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Ultra running with Jen – Running at night

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Over Easter weekend I participated in the Chocolate Bunny Run. It’s an annual event put on by the Virginia Happy Trails Running Club (VHTRC) and part of the MMT Training Academy. Over the years it has changed as the course changes, going from a 50k, to 32-25 miles, to now being called just a ‘run’ at a distance of around 26 miles. The intent is to cover a good portion of the course at night that you will most likely encounter during the race. The CB allows you to do that with fresh legs and sound mind and body.

We gathered in a parking lot off Route 211, which is near mile 90 of the MMT course, preparing for a 7pm start. I was late to arrive, taking off about 5 minutes after the main group, but took my time getting everything ready. I was using this run to put the finishing touches on my nutrition and wanted to make sure I had everything in order regarding nutrition and hydration, clothing for any changes in weather, and lighting. I checked in with the organizer, rattling off the course markers and turns letting them know that I knew the course even though I didn’t carry a turn sheet, and took off up the white Connector trail.

I’ve been on this section once before, which was the start of the Waterfall Trail 50k back in January For MMT, this is miles 90-96. Instead of turning up Waterfall, I stay on the orange trail to the right up Duncan Hollow Trail for 2.1 miles to Scothorn. This section after the Connector I was on for Reverse Ring, so I’ve had plenty of exposure. But before getting there, I took a second to hit the restroom, allowing another late-start runner to get ahead of me. This was perfect as I had someone to sight off of until I caught up with the back of the back. That happened not long after picking up the orange trail. Even this early I felt slowed down by their pace, walking way more than I’d like to, especially since daylight was precious and I wanted to cover as much ground as possible before having to resort to headlamps. Luckily I was able to pass and scoot my way up Duncan Hollow, which can be a stream if it has been raining, but we were in luck and had a fairly dry ascent up to the Scothorn (yellow) Trail.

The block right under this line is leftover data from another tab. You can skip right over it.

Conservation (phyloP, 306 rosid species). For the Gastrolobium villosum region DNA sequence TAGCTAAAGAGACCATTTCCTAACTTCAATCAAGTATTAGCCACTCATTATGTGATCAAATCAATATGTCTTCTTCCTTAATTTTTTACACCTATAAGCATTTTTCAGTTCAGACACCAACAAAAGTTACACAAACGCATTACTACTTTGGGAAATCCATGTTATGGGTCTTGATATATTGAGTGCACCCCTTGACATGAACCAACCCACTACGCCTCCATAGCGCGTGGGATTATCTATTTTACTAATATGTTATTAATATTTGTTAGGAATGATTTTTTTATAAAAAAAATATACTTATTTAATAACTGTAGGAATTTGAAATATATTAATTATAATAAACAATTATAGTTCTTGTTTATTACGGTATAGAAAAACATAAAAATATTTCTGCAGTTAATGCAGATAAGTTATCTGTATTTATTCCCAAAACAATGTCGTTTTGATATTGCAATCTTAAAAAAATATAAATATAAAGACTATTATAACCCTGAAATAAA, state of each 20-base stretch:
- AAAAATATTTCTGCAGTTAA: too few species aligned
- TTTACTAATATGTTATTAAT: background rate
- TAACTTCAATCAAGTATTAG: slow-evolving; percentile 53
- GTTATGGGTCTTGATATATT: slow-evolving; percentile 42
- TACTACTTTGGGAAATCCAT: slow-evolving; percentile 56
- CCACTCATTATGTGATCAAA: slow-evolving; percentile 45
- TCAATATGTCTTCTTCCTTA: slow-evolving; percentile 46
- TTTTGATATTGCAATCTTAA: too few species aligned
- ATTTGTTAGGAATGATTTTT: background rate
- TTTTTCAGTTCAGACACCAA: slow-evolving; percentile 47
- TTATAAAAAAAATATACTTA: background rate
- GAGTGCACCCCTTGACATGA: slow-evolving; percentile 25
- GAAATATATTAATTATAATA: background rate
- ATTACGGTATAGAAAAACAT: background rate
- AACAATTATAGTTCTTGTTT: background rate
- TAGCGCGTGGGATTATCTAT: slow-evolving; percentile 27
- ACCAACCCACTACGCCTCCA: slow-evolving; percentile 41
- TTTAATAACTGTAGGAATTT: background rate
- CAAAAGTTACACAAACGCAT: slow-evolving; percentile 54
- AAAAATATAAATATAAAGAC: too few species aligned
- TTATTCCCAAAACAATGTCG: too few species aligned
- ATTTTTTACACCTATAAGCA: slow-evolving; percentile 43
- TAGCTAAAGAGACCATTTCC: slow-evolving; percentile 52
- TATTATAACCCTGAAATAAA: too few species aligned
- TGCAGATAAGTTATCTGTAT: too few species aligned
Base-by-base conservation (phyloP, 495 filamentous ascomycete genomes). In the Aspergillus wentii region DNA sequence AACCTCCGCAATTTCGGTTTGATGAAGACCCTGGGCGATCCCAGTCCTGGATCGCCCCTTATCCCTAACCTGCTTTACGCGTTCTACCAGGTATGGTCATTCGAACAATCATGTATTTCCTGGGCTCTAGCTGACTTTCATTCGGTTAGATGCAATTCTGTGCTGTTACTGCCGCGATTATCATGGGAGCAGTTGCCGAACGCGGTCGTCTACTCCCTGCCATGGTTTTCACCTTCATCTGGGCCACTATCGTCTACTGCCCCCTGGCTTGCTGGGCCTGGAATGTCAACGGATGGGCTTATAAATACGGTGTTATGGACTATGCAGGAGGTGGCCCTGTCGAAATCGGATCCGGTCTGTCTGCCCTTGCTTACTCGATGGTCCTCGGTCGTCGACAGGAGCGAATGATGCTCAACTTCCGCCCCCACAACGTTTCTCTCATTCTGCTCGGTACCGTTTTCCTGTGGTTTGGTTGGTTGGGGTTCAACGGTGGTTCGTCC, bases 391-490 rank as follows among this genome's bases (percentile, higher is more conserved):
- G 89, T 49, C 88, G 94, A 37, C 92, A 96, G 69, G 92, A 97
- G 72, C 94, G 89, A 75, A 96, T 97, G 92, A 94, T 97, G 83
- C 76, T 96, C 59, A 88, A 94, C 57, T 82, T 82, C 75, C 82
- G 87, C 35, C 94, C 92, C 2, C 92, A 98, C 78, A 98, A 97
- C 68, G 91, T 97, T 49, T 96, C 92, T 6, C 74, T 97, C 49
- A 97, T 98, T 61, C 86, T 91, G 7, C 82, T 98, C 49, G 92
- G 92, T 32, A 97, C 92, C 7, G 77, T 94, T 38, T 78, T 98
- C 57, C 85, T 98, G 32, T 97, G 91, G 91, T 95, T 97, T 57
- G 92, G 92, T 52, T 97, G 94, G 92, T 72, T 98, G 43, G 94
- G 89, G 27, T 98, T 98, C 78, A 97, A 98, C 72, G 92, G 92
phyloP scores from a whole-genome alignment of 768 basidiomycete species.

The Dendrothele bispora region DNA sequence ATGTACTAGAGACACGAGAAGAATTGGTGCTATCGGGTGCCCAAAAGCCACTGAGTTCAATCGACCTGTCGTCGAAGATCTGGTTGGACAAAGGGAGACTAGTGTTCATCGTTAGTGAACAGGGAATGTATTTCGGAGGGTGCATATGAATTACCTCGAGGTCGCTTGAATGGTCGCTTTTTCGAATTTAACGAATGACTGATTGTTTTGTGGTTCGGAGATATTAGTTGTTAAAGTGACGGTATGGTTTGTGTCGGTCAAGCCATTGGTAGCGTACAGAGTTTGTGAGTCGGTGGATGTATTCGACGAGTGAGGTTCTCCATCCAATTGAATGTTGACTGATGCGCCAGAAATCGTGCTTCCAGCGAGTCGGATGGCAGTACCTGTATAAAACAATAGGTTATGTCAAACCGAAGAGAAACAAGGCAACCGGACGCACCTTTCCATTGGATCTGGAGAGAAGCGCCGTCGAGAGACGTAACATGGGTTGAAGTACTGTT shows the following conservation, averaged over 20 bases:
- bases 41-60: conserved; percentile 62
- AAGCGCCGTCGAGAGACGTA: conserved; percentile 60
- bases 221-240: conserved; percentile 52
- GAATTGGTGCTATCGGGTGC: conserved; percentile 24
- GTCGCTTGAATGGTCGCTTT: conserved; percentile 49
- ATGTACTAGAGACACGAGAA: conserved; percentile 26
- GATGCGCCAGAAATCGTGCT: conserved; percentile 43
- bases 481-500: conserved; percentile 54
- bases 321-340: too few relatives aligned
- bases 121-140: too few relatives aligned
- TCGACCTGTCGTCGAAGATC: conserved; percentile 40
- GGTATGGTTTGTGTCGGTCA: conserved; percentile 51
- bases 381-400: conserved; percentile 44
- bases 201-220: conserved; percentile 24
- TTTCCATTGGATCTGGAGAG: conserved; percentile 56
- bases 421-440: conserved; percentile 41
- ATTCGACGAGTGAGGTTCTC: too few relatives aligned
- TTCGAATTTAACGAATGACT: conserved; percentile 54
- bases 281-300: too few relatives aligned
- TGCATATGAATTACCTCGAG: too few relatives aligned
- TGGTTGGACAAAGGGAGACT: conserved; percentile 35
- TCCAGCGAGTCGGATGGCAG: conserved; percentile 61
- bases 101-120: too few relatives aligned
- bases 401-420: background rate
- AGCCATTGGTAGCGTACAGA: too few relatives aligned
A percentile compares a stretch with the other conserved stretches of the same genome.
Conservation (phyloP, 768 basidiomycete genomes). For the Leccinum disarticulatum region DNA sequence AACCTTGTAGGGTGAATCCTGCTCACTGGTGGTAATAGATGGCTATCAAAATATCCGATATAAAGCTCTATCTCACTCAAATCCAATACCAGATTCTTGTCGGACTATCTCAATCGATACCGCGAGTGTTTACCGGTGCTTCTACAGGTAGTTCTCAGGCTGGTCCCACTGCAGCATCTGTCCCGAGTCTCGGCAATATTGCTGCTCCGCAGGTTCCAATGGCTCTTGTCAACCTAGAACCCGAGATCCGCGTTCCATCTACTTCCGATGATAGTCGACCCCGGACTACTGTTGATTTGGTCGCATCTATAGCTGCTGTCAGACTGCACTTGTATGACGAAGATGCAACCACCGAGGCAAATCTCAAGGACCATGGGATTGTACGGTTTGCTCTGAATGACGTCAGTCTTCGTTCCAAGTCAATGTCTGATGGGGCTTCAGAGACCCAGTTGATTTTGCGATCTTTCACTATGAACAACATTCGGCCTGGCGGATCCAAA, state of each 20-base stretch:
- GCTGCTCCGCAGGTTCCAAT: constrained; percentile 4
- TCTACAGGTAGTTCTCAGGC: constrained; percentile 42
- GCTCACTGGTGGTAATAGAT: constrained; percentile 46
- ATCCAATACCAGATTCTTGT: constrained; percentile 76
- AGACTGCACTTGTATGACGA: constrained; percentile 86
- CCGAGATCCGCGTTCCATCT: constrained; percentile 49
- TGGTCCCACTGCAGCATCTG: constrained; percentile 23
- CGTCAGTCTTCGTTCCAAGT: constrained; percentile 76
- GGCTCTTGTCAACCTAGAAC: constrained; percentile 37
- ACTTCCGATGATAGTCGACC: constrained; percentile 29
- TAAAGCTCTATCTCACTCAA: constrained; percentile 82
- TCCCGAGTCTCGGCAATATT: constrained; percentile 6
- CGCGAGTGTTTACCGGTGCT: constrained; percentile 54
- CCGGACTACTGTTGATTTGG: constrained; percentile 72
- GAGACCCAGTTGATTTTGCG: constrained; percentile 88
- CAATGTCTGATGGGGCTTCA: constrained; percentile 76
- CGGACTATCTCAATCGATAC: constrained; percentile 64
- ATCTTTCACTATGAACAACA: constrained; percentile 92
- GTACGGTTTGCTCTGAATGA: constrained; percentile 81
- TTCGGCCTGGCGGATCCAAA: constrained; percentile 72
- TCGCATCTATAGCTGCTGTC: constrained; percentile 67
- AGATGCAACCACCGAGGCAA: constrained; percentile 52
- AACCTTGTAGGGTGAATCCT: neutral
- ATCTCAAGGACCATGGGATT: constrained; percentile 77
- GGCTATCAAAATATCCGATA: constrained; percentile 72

It was getting darker and I had two runners ahead of me who had already turned their lamps on, so I followed them over the rocks until we got to a clearing, when I finally turned my handheld light on. A runner bolted by me on the down hill section, which I’m still tentative on, and made my way down the fire road for 1.5 miles until it met up with Crisman Hollow Road. The last time I was on this section was at MMT in 2013, day 2 of the race in the early afternoon. I didn’t bother to look for blazes on the trees, and only hoped there were no turns that I had to look out for. I just listened for the water to signal I was close to the road.

It was another 1.5 miles until reaching the turn up Jawbone. For the race, this road takes you to Gap II aid station – named II since you go through there once before at mile 70. I enjoyed the road section to get in some road miles. I was happy to have my iPod back – fully charged – to help keep me in the zone. Not long after hoping on the road that it started raining – pouring for a few minutes. I forgot to pack a light jacket, but stopped to put on some arm warmers that I did have stuffed in my pack. The rain didn’t last long, but I kept them on just in case for later in the night.

I was able to catch up with a few runners and we pulled each other up to the top of Jawbone, me keeping track of the number of switchbacks noting the number to get to the top. One thing that’s pretty cool about running night is seeing the lights of the other runners ahead of you. Sometimes that can be good and bad in seeing not only how far you have to go to get to the top, but seeing HOW FAR YOU HAVE TO GO! That’s why I keep my eyes down and just push on.

The other runners paused at the top and I moved on. I couldn’t tell if the lights following me were their headlamps or from the town in the distance. I couldn’t tell if the lights in front of me were from other runners or the stars. I just kept moving. I knew this was a long section and tried not to get discouraged, but just listened to my music to keep up with my hydration and tried to remember the twists and turns of the trail in the darkness.

Finally hitting Crisman Hollow Road and about 2 miles of road section to aid at Visitors Center. Grabbed some water, Coke, french fries, and not much more before the next 3.5 miles up to Bird Knob.

This is a tough climb and will be tough during the race as it’s mile 78 of the run. It just feels relentless. The aid at the top will be a welcome sight. I played leap frog with a few runners before latching on with one when we reached the top at Big Mountain Road and chatted during the mile run to the next trail. This was his first time on the course, so I talked him through a few sections and made sure we didn’t miss the turn onto the pink trail. This southern half of the course I ran during Waterfall 50k, so it was nothing new. I enjoy it, but I’m not sure how much I’ll be saying that on race day. He was a strong runner and my knees were bothering me and slowing me down a bit, but it was good to have him there to keep me moving at a good clip rather than slowing down to a walk. He helped me power up the last small incline on our way to the Orange trail, catching up with another couple runners for the final 2 miles back to the parking lot.

We got in just before 2am. The weather held up after the brief showers, and it was pleasantly warm most of the night. Typical for the ‘nuttens. However, anything can happen race day.

All in all, a great last run before the big show.